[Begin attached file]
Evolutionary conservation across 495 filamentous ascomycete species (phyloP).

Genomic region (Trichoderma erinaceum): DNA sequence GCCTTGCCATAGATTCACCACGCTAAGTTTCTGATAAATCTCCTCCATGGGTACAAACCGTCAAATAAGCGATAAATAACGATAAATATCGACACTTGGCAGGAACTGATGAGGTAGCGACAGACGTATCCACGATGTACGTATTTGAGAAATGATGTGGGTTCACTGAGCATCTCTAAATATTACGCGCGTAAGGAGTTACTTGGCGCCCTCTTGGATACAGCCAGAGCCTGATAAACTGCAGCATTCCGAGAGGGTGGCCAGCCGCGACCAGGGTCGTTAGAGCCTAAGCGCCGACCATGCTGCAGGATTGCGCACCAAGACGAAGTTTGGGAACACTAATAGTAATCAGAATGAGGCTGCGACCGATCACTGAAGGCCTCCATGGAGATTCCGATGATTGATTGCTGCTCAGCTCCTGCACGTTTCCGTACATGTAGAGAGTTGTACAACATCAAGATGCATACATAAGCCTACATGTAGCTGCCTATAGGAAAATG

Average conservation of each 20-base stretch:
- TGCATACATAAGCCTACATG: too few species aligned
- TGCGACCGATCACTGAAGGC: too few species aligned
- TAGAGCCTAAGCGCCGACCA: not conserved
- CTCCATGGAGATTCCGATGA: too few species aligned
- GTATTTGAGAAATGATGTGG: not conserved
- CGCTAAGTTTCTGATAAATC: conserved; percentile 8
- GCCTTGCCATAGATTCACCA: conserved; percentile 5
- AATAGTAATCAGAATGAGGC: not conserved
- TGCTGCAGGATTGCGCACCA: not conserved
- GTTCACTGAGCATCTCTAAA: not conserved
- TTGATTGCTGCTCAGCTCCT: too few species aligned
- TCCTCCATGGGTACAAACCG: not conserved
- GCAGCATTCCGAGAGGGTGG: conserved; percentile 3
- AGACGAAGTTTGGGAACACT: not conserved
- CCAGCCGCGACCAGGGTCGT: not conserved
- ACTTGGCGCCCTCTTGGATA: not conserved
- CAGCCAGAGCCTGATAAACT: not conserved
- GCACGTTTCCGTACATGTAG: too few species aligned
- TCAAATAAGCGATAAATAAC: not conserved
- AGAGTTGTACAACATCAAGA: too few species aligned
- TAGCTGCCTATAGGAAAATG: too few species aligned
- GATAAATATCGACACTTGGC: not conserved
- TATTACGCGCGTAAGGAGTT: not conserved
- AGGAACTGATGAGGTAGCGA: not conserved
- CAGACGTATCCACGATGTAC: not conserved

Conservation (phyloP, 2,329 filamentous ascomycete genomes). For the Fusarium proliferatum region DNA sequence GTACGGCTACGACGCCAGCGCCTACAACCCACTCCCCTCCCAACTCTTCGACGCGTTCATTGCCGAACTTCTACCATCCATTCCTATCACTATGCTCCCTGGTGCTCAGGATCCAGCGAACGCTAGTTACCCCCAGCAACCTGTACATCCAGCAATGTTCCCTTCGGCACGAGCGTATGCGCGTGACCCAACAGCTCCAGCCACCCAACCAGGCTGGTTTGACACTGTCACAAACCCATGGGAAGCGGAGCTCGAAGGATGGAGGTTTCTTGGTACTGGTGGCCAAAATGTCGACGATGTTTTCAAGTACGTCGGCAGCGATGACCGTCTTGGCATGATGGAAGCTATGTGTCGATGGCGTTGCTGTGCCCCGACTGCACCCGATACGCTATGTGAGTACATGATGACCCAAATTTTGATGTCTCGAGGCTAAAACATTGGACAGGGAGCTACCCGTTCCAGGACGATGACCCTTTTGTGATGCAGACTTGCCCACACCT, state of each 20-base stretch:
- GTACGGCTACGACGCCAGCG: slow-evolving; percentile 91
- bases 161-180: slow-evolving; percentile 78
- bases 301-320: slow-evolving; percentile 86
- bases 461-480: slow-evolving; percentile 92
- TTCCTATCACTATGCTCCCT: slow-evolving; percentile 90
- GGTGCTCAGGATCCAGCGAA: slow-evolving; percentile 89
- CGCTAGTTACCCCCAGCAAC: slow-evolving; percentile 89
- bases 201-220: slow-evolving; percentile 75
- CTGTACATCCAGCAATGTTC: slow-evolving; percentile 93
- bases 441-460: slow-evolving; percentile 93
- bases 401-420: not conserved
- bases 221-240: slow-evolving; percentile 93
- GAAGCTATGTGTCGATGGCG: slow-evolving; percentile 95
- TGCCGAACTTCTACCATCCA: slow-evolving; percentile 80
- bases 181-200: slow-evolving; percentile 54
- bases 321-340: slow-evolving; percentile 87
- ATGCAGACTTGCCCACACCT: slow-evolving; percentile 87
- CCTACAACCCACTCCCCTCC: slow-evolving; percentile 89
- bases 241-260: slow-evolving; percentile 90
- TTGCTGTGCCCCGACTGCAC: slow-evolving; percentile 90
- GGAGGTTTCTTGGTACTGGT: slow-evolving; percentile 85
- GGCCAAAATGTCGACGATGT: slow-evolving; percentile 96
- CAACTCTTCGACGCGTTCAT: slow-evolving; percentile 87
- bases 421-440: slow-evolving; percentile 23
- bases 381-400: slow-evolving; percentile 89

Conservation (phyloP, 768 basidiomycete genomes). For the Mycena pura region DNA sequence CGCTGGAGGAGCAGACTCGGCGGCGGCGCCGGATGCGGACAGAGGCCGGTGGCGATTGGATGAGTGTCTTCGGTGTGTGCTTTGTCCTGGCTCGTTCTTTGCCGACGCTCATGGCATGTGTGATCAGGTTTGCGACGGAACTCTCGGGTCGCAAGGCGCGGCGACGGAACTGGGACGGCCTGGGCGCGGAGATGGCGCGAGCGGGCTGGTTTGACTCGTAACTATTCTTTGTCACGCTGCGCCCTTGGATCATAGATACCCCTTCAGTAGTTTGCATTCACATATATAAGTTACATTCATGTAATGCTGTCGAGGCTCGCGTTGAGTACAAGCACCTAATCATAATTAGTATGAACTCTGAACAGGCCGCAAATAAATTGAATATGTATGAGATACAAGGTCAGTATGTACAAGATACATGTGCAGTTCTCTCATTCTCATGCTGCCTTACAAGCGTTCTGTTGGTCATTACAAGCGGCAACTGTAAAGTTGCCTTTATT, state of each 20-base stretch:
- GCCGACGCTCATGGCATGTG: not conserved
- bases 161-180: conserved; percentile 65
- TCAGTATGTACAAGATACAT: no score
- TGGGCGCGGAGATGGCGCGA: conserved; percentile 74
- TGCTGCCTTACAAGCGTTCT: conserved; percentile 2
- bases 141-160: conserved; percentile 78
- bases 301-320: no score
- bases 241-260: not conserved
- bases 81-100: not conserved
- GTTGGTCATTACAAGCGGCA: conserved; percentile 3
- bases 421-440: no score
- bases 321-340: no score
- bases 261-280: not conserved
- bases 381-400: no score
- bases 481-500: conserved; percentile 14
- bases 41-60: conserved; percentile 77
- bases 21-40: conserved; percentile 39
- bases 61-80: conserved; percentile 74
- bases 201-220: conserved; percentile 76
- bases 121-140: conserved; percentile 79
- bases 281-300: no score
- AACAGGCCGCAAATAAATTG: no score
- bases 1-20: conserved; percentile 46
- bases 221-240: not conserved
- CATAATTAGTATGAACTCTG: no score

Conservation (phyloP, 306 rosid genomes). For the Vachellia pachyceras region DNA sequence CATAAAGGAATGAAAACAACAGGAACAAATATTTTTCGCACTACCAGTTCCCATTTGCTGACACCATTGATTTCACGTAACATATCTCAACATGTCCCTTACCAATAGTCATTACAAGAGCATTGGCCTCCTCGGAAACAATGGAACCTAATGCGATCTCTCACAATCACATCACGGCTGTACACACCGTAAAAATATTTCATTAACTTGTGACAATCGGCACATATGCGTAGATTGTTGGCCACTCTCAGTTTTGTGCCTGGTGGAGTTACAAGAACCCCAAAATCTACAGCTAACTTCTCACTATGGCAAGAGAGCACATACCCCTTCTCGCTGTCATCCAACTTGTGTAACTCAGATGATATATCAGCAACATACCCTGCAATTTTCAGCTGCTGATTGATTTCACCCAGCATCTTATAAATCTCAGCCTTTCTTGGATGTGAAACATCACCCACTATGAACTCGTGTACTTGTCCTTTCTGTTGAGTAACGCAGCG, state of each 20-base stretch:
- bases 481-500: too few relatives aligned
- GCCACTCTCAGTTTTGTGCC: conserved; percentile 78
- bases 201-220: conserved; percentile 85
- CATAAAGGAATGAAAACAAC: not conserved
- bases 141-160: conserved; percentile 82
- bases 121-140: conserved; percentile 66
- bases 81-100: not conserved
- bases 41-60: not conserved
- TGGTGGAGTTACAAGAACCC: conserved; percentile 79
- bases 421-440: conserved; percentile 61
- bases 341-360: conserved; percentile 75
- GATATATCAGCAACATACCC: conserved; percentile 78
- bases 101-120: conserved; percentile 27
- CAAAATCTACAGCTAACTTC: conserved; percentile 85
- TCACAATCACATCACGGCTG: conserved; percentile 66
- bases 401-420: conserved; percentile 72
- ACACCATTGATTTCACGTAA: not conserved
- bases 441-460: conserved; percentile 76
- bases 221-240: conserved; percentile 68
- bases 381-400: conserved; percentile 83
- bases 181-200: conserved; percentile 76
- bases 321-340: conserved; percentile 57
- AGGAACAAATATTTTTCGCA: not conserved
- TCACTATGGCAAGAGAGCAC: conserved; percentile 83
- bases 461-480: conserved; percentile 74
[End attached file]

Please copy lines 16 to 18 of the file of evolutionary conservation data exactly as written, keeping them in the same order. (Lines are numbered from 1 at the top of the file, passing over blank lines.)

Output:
- GCAGCATTCCGAGAGGGTGG: conserved; percentile 3
- AGACGAAGTTTGGGAACACT: not conserved
- CCAGCCGCGACCAGGGTCGT: not conserved